Kennedy denies through his lawyer that he made the remarks.
Though she acknowledges Kennedy, 52, has thrown some $50,000 her way over the years, Burkley, 50, told the Herald, ``I feel like he thinks I'm a piece of trash sitting in a wheelchair.''
The divorced mother of a 16-year-old girl said she earns $57,000 a year as executive director of the Cape Organization for Rights of the Disabled and suffers from recurring bladder cancer. ``I'm realizing my body is starting to give out on me,'' she said.
``I just want to live my life and plant my plants, play with my dogs and watch my daughter grow up. As I age, I'm getting nervous and less independent. And I'm tired.''
Steve Kidder, a friend and attorney for Kennedy, said Burkley's portrayal of slain U.S. Sen. Robert Kennedy's son as cold and uncaring is wrong.
``The quote that she is attributing to Joe simply did not happen,'' Kidder responded emphatically.
In a statement released to the Herald through Kidder, Kennedy said, ``I have a very strong sense of responsibility for Pam and her circumstances. I have helped Pam many, many times over the years, and Pam knows I will continue to do so in the future.''
Burkley netted $668,000 from an insurance policy on the Jeep Kennedy flipped Aug. 13, 1973, snapping her spine and injuring five other teens heading to a Nantucket swimming hole.
The middle-class daughter of a builder and a real estate agent told a reporter at the time: ``There's no way I'd be able to spend that money if I lived to be 102.'' She decided not to sue.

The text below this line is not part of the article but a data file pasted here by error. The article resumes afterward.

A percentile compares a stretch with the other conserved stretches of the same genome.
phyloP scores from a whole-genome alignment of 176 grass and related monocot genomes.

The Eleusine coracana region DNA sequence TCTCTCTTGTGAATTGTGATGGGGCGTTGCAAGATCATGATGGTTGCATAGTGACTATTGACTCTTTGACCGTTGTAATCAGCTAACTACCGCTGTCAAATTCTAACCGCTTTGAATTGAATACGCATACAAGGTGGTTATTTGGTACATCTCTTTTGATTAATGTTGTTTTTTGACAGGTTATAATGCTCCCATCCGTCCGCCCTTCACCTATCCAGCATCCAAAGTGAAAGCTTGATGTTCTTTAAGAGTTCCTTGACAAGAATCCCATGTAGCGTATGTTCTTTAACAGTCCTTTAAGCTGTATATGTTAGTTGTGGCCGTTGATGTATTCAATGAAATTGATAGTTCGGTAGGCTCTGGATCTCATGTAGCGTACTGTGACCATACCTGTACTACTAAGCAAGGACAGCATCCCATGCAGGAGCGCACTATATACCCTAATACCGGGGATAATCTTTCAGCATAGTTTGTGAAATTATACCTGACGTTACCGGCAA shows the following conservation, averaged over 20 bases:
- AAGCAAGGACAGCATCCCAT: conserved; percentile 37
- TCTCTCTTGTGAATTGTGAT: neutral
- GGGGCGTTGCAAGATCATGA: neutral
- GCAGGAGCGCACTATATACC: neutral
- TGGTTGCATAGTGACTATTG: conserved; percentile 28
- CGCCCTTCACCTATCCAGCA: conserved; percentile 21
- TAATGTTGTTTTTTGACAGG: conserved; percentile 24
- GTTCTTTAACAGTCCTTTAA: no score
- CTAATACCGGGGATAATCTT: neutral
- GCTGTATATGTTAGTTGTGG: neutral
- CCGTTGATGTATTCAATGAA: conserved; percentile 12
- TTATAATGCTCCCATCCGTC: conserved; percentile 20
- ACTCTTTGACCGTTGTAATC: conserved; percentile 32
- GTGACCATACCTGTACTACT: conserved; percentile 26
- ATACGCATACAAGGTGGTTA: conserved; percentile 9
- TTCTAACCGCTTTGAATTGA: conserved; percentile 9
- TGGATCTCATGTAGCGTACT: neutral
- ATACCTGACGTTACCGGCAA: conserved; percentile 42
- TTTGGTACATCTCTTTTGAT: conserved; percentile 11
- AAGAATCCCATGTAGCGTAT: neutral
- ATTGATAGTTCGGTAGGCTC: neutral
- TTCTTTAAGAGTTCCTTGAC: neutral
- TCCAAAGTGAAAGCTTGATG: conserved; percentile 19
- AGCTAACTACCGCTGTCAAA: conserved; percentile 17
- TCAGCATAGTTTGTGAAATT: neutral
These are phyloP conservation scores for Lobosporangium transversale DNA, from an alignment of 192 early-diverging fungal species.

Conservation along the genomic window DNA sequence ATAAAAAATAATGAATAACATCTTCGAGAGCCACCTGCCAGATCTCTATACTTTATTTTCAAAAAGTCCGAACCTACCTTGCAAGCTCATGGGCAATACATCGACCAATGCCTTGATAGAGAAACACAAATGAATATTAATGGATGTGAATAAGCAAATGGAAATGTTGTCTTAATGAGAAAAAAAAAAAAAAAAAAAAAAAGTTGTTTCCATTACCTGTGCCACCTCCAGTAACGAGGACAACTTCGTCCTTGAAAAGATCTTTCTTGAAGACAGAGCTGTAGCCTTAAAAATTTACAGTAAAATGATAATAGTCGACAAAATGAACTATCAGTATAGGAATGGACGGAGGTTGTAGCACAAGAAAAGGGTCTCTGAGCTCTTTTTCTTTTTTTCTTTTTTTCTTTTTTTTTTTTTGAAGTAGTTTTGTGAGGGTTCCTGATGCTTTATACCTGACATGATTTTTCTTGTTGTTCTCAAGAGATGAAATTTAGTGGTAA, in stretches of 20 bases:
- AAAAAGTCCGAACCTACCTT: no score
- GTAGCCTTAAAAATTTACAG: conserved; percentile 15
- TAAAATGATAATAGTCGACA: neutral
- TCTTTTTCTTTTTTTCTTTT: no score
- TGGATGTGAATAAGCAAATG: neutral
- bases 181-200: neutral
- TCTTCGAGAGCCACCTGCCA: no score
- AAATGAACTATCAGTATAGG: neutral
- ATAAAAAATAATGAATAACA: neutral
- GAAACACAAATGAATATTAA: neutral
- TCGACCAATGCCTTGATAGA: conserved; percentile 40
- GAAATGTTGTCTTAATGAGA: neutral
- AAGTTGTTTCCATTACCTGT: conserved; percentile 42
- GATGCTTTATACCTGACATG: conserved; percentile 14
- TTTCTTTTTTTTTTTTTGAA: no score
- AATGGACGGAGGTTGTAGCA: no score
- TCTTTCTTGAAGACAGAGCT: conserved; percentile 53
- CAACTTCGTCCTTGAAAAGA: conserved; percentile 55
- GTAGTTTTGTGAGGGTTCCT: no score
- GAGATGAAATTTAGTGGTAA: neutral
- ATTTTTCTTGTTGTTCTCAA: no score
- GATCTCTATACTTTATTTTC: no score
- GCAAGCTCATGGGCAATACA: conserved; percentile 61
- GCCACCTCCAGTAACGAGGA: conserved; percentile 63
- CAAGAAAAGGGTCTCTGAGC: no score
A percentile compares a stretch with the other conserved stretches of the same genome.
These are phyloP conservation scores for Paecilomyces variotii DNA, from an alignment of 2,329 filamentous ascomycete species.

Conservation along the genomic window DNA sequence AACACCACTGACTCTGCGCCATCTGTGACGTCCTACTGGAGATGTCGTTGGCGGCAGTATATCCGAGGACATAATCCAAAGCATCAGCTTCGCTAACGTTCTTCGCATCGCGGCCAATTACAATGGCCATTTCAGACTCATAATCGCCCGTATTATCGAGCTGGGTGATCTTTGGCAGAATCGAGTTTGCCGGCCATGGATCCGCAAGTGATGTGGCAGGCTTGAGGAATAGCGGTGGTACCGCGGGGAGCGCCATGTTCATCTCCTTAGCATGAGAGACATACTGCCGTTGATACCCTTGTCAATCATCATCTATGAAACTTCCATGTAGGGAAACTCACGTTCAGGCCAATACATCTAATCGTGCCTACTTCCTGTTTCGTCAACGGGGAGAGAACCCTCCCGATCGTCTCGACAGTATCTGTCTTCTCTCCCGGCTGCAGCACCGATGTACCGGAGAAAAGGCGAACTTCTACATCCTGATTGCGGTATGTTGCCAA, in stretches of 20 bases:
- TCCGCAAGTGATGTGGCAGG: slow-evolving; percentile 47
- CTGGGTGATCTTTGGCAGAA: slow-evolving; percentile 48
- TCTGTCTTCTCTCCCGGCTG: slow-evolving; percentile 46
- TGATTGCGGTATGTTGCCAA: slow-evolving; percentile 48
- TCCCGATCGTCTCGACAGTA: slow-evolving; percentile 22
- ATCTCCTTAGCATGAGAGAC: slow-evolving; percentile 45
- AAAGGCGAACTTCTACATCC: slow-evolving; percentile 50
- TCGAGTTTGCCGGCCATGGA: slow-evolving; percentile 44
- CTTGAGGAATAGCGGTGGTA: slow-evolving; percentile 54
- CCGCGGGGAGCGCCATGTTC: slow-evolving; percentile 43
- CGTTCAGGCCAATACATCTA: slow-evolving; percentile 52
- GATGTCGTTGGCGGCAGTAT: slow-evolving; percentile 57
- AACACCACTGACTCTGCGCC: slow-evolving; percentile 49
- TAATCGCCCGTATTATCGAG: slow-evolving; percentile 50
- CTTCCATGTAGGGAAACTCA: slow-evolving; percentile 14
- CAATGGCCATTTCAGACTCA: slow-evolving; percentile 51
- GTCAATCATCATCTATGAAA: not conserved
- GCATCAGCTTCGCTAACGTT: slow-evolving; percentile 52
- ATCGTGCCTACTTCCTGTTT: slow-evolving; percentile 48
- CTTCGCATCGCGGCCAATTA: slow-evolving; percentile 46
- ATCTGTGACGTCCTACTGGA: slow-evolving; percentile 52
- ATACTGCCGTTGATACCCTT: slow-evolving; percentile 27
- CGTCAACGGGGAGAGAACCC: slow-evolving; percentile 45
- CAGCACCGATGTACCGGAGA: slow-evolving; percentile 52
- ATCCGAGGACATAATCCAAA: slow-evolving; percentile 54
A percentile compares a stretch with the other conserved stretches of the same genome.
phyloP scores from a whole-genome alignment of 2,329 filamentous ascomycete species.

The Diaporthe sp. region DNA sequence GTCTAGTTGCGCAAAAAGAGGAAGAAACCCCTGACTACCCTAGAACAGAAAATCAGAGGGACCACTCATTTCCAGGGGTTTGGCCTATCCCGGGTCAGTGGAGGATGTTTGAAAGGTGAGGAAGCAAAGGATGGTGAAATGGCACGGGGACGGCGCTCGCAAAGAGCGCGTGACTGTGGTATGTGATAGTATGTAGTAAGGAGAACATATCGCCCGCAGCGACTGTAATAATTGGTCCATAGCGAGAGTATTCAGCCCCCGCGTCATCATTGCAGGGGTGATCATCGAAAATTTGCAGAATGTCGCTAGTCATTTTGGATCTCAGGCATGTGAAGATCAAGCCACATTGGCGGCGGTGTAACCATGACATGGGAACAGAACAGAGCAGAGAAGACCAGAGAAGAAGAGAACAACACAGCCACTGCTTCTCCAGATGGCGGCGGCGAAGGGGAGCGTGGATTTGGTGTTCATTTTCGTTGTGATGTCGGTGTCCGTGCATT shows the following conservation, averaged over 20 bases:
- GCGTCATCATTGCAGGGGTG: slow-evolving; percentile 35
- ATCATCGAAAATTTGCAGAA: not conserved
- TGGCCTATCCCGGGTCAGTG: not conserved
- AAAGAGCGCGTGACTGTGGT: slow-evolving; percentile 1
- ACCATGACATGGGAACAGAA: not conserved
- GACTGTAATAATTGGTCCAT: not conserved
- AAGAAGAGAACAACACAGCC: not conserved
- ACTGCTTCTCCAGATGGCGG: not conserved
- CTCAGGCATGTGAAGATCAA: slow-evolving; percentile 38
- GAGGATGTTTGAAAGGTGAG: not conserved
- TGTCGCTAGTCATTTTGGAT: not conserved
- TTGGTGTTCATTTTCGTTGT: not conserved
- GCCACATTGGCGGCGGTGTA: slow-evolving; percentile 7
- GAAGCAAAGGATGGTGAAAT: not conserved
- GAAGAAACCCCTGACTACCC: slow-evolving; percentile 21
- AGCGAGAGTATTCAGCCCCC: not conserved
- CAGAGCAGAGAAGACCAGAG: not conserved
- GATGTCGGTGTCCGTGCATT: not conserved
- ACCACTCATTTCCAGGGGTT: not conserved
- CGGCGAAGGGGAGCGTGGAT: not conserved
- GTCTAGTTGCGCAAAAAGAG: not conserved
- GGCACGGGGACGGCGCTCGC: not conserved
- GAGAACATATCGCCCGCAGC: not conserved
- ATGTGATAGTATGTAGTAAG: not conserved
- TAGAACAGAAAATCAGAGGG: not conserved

But just eight years later, her trust fund was gone, invested in a house, medical expenses and land in Kezar Falls, Maine.
Kennedy was found guilty of driving to endanger and fined $100. A fawning judge told him, ``Use your illustrious name as an asset to do a lot of good.''
In the years since, Burkley struggled with depression, thoughts of suicide, and battled drugs and booze.
``Once I got sober,'' she said, ``I just flew. And I'm so proud of that and what I've done for myself, my community and my family. That's what I've spent the last 32 years doing and I don't see him owning any of this.''
Kennedy, meanwhile, has continued to live well.
Kennedy is the owner of nearly $2 million in real estate, including a rambling six-bedroom colonial in Brighton assessed this year by city officials at $741,600. In April 2003 he also took out a $1 million loan to purchase a 1,800-square-foot condo in an exclusive waterfront gated community in Key Largo, Fla., for which he and his wife, his former congressional aide Beth Kelly, paid $1.275 million, public records show
In addition, Kennedy owns two boats – a top-of-the-line, 35-foot fishing vessel he moors in Florida, and a 22-foot white sloop he keeps on Cape Cod, records show.
Entities related to his Citizens Energy Corp. paid him more than $400,000 in 2003, the last year for which records are available